+ Attack Motivation-Consequences
  • Denial of Service
  • Run Arbitrary Code
  • Information Leakage
  • Data Modification
  • Privilege Escalation
+ Injection Vector

The user modifiable environment variable.

+ Payload

User supplied data potentially containing malicious code.

+ Activation Zone

When the subroutine which uses the environment variable returns control to the main program, it jumps to the return address portion of the stack frame. Unfortunately that return address may have been overwritten by the overflowed buffer and the address may contain a call to a privileged command or to a malicious code.

+ Payload Activation Impact

The most common is remote code execution.

+ Related Weaknesses
CWE-IDWeakness NameWeakness Relationship Type
120Buffer Copy without Checking Size of Input ('Classic Buffer Overflow')Targeted
302Authentication Bypass by Assumed-Immutable DataTargeted
118Improper Access of Indexable Resource ('Range Error')Targeted
119Failure to Constrain Operations within the Bounds of a Memory BufferTargeted
74Failure to Sanitize Data into a Different Plane ('Injection')Targeted
99Improper Control of Resource Identifiers ('Resource Injection')Targeted
20Improper Input ValidationTargeted
680Integer Overflow to Buffer OverflowTargeted
733Compiler Optimization Removal or Modification of Security-critical CodeSecondary
697Insufficient ComparisonTargeted
+ Related Attack Patterns
NatureTypeIDNameDescriptionView(s) this relationship pertains toView\(s\)
ChildOfAttack PatternAttack Pattern77Manipulating User-Controlled Variables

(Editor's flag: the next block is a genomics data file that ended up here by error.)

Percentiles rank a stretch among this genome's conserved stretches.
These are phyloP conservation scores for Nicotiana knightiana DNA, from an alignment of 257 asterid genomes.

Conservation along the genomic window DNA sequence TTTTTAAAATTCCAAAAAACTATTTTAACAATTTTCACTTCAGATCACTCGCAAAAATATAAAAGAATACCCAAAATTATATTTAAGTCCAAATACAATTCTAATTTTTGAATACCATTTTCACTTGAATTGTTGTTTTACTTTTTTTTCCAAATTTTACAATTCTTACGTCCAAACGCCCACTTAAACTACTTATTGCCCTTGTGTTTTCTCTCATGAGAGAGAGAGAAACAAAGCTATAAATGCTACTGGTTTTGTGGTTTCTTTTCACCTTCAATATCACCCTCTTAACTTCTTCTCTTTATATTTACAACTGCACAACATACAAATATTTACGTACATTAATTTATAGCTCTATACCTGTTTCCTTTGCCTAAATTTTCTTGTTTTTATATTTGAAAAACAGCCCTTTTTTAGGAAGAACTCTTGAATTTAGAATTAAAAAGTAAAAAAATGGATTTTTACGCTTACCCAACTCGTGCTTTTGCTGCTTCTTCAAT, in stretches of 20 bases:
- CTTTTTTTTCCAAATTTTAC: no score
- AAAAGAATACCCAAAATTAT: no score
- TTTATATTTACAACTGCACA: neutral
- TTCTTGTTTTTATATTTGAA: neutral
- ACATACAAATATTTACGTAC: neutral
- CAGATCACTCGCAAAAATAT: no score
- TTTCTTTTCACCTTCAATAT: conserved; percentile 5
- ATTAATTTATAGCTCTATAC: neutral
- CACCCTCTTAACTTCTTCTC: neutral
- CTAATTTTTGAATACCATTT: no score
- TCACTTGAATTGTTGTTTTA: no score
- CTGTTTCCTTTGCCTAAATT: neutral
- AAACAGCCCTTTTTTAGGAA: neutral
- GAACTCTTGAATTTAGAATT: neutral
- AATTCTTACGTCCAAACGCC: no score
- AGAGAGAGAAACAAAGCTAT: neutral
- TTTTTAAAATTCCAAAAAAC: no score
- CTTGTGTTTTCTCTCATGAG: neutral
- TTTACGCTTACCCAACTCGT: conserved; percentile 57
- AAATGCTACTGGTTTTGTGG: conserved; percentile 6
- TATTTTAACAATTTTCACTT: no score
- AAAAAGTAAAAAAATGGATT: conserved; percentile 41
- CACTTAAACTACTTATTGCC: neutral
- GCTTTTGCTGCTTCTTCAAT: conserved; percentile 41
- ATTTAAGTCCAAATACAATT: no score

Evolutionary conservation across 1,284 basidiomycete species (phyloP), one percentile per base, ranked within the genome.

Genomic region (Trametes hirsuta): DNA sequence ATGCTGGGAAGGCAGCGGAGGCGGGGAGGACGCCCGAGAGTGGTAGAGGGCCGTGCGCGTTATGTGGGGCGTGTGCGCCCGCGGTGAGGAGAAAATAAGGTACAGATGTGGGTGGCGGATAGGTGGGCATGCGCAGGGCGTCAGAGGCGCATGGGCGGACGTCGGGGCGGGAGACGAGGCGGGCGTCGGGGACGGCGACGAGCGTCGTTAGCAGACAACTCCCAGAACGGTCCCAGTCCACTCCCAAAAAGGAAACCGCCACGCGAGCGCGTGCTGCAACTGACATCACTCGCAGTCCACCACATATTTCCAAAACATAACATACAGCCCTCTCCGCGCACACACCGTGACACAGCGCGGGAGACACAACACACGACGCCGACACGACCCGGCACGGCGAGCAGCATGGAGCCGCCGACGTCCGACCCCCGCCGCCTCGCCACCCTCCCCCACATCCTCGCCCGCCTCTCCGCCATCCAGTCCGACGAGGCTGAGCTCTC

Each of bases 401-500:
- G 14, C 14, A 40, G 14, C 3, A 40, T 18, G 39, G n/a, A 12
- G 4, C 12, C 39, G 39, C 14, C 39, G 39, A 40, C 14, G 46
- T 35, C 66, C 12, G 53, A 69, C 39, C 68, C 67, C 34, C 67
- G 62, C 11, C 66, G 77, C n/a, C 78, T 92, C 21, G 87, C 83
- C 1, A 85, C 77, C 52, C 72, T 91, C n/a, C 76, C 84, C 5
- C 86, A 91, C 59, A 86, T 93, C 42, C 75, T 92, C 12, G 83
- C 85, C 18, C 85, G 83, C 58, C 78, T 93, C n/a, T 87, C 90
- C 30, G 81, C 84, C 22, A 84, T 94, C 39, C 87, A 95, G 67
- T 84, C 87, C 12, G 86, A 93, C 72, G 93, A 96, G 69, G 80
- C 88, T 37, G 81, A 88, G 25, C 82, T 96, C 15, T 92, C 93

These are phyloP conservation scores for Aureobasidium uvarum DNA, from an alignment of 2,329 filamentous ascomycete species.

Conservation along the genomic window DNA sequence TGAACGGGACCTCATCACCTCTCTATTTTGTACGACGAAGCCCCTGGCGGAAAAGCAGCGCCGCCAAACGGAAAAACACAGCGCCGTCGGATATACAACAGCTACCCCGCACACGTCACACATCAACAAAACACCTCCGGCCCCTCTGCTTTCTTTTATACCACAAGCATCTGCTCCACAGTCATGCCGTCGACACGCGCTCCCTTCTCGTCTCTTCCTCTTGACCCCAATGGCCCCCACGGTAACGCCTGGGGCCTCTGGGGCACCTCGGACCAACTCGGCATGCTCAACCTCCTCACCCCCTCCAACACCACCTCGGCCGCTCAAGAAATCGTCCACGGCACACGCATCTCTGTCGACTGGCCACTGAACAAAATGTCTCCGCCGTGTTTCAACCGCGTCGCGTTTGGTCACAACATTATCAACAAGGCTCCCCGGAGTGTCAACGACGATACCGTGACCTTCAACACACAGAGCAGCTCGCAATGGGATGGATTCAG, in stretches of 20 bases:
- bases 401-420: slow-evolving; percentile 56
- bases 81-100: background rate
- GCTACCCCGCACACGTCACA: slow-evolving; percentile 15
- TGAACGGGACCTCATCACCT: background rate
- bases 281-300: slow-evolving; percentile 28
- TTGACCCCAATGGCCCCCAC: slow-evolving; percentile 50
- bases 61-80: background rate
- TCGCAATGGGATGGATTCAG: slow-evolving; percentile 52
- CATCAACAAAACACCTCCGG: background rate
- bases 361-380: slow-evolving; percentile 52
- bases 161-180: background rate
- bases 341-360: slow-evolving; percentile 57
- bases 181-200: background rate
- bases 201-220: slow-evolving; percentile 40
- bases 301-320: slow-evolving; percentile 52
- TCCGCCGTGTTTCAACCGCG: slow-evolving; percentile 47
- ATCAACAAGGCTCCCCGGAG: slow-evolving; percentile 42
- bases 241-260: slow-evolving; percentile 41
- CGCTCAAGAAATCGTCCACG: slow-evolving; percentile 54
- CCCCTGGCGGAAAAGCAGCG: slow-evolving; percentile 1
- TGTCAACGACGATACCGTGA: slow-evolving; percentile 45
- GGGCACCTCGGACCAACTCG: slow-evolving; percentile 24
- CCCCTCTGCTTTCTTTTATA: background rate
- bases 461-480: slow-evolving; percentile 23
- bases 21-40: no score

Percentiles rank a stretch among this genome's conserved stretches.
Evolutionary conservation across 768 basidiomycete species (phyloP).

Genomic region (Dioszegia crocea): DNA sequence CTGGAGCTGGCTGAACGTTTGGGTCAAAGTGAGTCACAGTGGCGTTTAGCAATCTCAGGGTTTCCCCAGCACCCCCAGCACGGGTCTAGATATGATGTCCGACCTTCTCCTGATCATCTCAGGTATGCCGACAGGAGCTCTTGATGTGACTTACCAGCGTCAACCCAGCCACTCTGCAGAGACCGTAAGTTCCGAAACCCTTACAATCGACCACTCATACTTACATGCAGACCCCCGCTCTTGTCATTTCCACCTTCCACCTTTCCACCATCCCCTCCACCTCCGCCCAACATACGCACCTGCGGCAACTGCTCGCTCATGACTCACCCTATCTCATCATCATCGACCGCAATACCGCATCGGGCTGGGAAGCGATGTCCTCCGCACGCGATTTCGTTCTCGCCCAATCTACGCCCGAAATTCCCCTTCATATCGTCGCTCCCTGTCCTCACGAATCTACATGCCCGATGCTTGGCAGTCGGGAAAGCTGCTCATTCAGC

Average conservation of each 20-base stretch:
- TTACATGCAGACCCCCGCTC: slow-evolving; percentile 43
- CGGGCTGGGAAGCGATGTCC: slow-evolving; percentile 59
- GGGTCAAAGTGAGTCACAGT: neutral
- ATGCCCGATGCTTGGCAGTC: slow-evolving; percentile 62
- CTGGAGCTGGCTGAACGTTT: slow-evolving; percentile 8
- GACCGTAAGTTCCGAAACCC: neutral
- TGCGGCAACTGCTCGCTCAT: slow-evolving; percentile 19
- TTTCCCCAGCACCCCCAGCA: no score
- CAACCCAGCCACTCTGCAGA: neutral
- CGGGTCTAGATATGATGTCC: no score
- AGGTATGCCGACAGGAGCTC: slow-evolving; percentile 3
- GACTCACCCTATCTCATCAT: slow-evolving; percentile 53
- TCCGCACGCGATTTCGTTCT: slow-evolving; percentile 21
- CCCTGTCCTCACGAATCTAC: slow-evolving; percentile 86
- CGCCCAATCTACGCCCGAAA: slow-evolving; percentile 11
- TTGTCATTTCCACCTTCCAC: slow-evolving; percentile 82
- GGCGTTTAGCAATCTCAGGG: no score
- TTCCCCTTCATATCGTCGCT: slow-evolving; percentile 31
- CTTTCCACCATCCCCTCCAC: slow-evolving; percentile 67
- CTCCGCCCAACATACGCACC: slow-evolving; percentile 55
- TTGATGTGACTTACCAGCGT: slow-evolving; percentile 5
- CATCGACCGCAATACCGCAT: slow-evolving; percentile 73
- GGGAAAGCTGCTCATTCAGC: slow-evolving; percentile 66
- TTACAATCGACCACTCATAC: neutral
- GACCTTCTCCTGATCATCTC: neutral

Mechanism of Attack1000
ChildOfAttack PatternAttack Pattern100Overflow Buffers 
Mechanism of Attack (primary)1000
ChildOfCategoryCategory340WASC Threat Classification 2.0 - WASC-07 - Buffer Overflow 
WASC Threat Classification 2.0333
ParentOfAttack PatternAttack Pattern9Buffer Overflow in Local Command-Line Utilities 
Mechanism of Attack1000
PeerOfAttack PatternAttack Pattern13Subverting Environment Variable Values 
Mechanism of Attack1000
PeerOfAttack PatternAttack Pattern46Overflow Variables and Tags 
Mechanism of Attack1000
ParentOfAttack PatternAttack Pattern69Target Programs with Elevated Privileges 
Mechanism of Attack1000
+ Related Security Principles
  • Reluctance to trust

+ Related Guidelines
  • Bound checking should be performed when copying data to a buffer.

+ Purposes
  • Penetration
+ CIA Impact
Confidentiality Impact: HighIntegrity Impact: HighAvailability Impact: High
+ Technical Context
Architectural Paradigms
+ References
G. Hoglund and G. McGraw. "Exploiting Software: How to Break Code". Addison-Wesley. February 2004.

CWE - Buffer Errors

+ Content History
G. Hoglund and G. McGraw. Exploiting Software: How to Break Code. Addison-Wesley, February 2004.Cigital, Inc2007-03-01
Eric DalciCigital, Inc2007-02-13Fleshed out content to CAPEC schema from the original descriptions in "Exploiting Software"
Sean BarnumCigital, Inc2007-03-05Review and revise
Richard StruseVOXEM, Inc2007-03-26Review and feedback leading to changes in Name
Sean BarnumCigital, Inc2007-04-13Modified pattern content according to review and feedback